Commonwealth Gifts made to the House of Commons in 1950

The following gifts for the cost of materials were made by the then members of the Commonwealth to mark the rebuilding of the House of Commons Chamber after damage during the Second World War.

The new Chamber was used for the first time on 26 October, 1950.

Twelve Commonwealth members gave special native woods grown in their country, and then sent to Britain for fabrication; they are marked with an *.

Two donors provided wood and also made the items; they are marked with **.

Former names of Commonwealth members are given in brackets:

Australia* ‐ Speaker's Chair made from Blackbean wood, (Moreton Bay Chestnut), Castanospermum australe. Blackbean from Ravenshoe, Northern Queensland, Australia. Made by H.H. Martyn & Co. Ltd., of Cheltenham, England. The royal coat of arms and canopy were carved by Charles Gisborne, B.E.M. Canopy of silk damask with gold thread by Watts & Co., London SW.

Bahamas ‐ Minister's writing desk and chair, English oak, Quercus robur.

Barbados ‐ Minister's writing desk and chair, English oak.

Belize (British Honduras)* ‐ Minister's writing desk and chair in Mayflower wood Tabebuia pentaphylla and Royal Coat of Arms, English oak.

Bermuda ‐ Two triple silver gilt inkstands.

Botswana (Bechuanaland Protectorate) ‐ One silver gilt ashtray.

Canada** ‐ Table of the House in Canadian Oak, Quercus spp. Made by the Globe Furniture Company of Canada, Waterloo, Ontario.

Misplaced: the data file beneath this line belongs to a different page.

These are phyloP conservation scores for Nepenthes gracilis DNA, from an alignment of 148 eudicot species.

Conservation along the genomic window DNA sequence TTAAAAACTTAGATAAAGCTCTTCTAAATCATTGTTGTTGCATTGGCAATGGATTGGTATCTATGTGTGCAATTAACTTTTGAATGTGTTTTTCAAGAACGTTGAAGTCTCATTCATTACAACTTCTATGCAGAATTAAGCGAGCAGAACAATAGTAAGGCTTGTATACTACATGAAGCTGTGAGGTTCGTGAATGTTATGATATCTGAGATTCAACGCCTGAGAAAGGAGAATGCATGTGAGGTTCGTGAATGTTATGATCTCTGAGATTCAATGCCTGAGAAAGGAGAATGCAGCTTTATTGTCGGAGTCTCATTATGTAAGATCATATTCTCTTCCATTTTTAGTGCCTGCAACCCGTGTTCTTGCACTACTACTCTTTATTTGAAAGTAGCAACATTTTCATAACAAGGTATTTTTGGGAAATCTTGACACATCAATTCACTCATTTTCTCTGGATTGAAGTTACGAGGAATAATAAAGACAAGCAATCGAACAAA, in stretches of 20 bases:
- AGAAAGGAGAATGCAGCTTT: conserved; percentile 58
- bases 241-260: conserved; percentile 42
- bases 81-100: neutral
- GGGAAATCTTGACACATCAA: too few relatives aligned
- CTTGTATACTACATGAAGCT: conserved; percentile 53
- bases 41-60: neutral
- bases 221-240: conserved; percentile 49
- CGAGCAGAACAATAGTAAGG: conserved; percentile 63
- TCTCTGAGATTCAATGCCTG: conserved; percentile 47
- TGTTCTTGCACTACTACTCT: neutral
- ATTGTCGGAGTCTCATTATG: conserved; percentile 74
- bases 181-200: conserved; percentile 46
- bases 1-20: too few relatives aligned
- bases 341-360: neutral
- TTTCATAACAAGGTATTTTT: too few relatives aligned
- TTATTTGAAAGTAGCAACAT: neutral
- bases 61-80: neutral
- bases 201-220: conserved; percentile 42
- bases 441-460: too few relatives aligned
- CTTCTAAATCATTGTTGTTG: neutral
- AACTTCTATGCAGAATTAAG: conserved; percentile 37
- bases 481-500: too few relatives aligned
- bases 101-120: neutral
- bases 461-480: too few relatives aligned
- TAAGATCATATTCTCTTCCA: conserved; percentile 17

Cyprus ‐ Members' Writing Room table, English oak.

Dominica, Windward Islands ‐ One silver gilt inkstand.

Falkland Islands ‐ One silver gilt ashtray.

Fiji ‐ One silver gilt inkstand.

The Gambia ‐ Two silver gilt ashtrays.

Ghana (Gold Coast)* ‐ Minister's writing desk and chair in Mansonia wood, Mansonia altissima.

Gibraltar ‐ Two oak table lamps with bronze shades.

Grenada, Windward Islands ‐ One silver gilt inkstand.

Guernsey ‐ Minister's writing desk and three chairs and arm chair, English oak.

Guyana (British Guiana) ‐ Four triple silver gilt inkstands.

Hong Kong ‐ One triple silver gilt inkstand.

India ‐ North entrance doors to Chamber, English oak.

Isle of Man ‐ One silver gilt inkstand and two silver gilt ashtrays for Prime Minister's Conference Room.

Jamaica ‐ Bar of the House in bronze made by Starkie Gardner Ltd., Merton, London.

Jersey ‐ Minister's writing desk and chair, English oak, and silver gilt inkstand.

Kenya* ‐ Minister's writing desk and chair in Olive wood, Olea hochstetteri.

Leeward Islands ‐ Six English oak table lamps with bronze shades

Lesotho (Basutoland) ‐ Two silver gilt ashtrays.

Malawi (Nyasaland) - One triple silver gilt inkstand and one silver gilt ashtray.

Malaysia (Malaya) ‐ Minister's writing desk and arm chair, English oak.

Malta ‐ Three silver gilt ashtrays.

Mauritius ‐ Minister's writing desk and chair, English oak.

Newfoundland* ‐ Six chairs for Prime Minister's Conference Room in Newfoundland Birch wood, Betula spp.

New Zealand* ‐ Two dispatch boxes in Puriri wood, Vitex lucens. Made by H.H. Martyn & Co. Ltd., of Cheltenham.